#6
Yeah, my thought was to get rid of Windows Defender as well. There's no way to actually uninstall it, right?

I already have NOD32, so I think that's good enough. Thanks.

Just go to the options and uncheck the auto scan box.

..but when you get updates for Windows they will include new Defender defintions... may as well use it and run it manually when you want... easier than keeping a third party scanner up to date.
 


#7
Hello, I hope you are doing well.

Whenever I check my Windows Task Manager's Processes tab, it looks like svchost.exe and MsMpEng.exe are hogging my system's resources. On average, each of those programs are using approximately 50k to 60k of memory.

I know that they are both Windows-related programs (MsMpEng is Windows Defender, right?), but they seem to take up more resources than needed.

Any thoughts on this? Thanks,
Vic

MSASCui.exe in Program files/windows defender

If you want to be sure it doesn't run, just delete the folder... but sfc may bring it back.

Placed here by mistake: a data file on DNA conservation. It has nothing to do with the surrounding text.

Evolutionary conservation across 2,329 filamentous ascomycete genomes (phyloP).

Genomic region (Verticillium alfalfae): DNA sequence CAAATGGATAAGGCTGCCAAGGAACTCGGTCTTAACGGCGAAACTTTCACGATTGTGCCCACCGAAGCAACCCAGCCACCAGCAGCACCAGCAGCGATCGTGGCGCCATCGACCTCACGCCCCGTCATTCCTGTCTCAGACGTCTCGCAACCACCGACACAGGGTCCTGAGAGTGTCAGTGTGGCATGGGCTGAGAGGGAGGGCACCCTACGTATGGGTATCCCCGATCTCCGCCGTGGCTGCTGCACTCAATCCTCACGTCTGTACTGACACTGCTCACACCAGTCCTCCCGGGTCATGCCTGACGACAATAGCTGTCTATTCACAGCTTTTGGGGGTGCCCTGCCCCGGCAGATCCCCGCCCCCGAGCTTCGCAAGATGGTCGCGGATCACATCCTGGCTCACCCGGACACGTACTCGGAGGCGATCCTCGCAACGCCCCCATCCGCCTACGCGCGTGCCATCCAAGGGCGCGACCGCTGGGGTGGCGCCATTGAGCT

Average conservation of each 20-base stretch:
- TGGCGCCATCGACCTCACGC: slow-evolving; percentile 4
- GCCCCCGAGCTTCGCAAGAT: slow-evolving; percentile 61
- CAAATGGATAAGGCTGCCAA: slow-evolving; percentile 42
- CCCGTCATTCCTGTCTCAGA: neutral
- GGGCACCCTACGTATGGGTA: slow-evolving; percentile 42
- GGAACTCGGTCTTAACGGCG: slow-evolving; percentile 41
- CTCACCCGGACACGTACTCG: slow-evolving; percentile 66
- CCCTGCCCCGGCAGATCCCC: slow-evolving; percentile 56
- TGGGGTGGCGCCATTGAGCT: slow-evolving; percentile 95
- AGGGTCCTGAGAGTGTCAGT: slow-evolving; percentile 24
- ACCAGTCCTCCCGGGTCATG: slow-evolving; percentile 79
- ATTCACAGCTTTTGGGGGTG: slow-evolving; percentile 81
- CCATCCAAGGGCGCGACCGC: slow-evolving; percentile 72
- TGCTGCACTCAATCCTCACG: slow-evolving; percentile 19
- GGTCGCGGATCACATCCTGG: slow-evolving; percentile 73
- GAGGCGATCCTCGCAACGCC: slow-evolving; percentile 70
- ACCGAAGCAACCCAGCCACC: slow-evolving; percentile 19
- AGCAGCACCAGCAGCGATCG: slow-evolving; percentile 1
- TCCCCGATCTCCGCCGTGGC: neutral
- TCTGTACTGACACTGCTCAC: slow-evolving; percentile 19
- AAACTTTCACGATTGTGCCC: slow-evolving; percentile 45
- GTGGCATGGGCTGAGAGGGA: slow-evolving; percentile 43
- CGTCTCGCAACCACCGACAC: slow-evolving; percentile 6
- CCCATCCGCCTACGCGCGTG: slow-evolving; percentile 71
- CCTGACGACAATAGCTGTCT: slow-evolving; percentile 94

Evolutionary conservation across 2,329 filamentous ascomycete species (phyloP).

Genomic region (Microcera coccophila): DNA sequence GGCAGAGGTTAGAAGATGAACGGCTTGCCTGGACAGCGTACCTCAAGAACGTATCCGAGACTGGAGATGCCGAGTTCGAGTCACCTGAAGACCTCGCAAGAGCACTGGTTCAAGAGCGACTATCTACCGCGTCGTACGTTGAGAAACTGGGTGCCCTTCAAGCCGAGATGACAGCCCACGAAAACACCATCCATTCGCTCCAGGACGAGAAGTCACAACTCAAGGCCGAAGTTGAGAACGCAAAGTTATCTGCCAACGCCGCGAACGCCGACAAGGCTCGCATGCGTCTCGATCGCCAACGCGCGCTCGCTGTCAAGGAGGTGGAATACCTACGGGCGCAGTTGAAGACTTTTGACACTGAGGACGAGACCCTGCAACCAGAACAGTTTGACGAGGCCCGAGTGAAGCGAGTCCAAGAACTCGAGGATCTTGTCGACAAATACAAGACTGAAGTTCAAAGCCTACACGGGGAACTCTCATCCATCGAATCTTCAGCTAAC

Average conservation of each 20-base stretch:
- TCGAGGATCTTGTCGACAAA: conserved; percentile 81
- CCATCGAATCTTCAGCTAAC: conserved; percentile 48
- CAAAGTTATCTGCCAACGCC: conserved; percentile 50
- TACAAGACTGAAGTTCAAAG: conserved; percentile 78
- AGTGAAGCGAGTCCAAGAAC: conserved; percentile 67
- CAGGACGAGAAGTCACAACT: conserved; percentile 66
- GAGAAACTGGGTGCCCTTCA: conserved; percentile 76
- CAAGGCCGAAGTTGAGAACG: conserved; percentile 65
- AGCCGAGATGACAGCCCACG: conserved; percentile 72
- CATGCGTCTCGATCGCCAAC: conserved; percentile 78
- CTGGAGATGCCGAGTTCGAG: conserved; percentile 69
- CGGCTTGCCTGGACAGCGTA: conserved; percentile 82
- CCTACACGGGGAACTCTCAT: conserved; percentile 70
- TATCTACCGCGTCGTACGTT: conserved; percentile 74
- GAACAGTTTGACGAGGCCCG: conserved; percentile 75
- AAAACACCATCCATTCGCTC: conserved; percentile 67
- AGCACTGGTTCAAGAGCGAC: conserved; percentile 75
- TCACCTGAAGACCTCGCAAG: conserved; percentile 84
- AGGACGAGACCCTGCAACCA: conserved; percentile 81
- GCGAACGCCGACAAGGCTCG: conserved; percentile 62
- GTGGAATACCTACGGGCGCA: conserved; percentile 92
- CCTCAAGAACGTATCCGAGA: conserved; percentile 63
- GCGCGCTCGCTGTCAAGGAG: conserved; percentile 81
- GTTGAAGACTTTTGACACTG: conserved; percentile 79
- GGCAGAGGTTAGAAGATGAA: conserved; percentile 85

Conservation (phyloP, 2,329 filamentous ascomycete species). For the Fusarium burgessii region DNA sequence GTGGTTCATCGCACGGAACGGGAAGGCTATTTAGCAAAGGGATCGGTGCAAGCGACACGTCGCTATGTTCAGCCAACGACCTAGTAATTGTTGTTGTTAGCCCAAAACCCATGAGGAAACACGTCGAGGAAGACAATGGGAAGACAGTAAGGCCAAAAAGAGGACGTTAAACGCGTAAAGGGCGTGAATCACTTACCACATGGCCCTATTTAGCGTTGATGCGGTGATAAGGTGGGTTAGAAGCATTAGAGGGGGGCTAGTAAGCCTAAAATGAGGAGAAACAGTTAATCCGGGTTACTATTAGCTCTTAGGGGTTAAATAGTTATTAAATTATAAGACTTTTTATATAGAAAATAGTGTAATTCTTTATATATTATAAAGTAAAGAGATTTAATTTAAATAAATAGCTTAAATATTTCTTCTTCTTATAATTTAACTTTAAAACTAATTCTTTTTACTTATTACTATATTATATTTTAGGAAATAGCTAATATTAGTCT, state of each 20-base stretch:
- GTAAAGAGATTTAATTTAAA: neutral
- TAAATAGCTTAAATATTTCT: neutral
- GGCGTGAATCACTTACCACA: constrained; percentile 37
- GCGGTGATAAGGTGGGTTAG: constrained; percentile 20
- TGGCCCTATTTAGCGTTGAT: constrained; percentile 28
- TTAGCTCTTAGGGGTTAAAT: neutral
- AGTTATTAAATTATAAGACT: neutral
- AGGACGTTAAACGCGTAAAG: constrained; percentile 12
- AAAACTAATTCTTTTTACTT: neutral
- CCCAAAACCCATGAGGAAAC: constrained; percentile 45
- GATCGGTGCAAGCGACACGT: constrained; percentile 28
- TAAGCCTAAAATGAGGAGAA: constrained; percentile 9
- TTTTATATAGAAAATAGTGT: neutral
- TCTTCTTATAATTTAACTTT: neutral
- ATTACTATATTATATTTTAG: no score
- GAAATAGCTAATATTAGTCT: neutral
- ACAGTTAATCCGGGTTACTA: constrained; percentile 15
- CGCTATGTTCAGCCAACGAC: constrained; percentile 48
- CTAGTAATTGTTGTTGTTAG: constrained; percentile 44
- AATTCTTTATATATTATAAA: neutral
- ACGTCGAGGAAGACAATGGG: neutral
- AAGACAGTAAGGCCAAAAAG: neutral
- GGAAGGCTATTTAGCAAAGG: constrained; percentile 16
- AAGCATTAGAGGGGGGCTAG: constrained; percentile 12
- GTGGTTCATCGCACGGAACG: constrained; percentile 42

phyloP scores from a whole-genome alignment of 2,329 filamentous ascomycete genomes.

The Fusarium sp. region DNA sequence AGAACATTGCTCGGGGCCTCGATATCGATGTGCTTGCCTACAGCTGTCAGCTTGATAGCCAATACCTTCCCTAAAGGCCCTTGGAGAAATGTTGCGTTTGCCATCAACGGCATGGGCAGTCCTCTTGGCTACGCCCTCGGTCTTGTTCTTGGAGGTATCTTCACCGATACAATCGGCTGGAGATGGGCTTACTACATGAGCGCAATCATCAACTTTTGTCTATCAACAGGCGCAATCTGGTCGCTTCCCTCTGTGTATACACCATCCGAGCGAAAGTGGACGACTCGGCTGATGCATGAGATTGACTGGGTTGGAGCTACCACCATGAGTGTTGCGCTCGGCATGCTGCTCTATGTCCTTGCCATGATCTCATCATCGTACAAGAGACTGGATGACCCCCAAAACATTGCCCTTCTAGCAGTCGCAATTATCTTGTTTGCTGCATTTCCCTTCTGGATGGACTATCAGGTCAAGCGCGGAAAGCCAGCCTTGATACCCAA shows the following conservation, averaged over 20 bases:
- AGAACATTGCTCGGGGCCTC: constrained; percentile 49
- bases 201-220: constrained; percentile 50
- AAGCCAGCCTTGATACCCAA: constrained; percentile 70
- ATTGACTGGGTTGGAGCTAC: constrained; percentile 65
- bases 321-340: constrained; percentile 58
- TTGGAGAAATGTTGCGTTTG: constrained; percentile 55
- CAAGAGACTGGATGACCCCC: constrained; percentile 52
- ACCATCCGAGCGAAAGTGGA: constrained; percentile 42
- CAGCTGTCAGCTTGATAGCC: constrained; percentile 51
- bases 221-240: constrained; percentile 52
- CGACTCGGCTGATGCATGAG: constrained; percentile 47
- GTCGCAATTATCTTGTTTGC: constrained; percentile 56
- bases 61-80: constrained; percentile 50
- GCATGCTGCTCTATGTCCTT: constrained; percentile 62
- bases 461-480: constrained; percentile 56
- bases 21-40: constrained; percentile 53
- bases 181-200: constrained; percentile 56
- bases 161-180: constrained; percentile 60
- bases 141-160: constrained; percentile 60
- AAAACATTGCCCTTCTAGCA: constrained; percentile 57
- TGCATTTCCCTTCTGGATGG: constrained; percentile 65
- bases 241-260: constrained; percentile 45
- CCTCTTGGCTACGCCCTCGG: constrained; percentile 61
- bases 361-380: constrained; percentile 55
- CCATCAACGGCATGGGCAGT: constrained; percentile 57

#8
Just go to the options and uncheck the auto scan box.

..but when you get updates for Windows they will include new Defender defintions... may as well use it and run it manually when you want... easier than keeping a third party scanner up to date.
Actually, once I turn off Windows Defender (not only disable it through Services), then Windows doesn't scan for Defender updates anymore =)
 


reghakr

Essential Member
#9
IMHO, it's a useless app.

When was the last time you were notified when a rogue program tried to install itself.

Back to basics, a good anti-virus program, spyware detector (whichis what Windows Defender is), and personal firewall do much better than Windows Defender.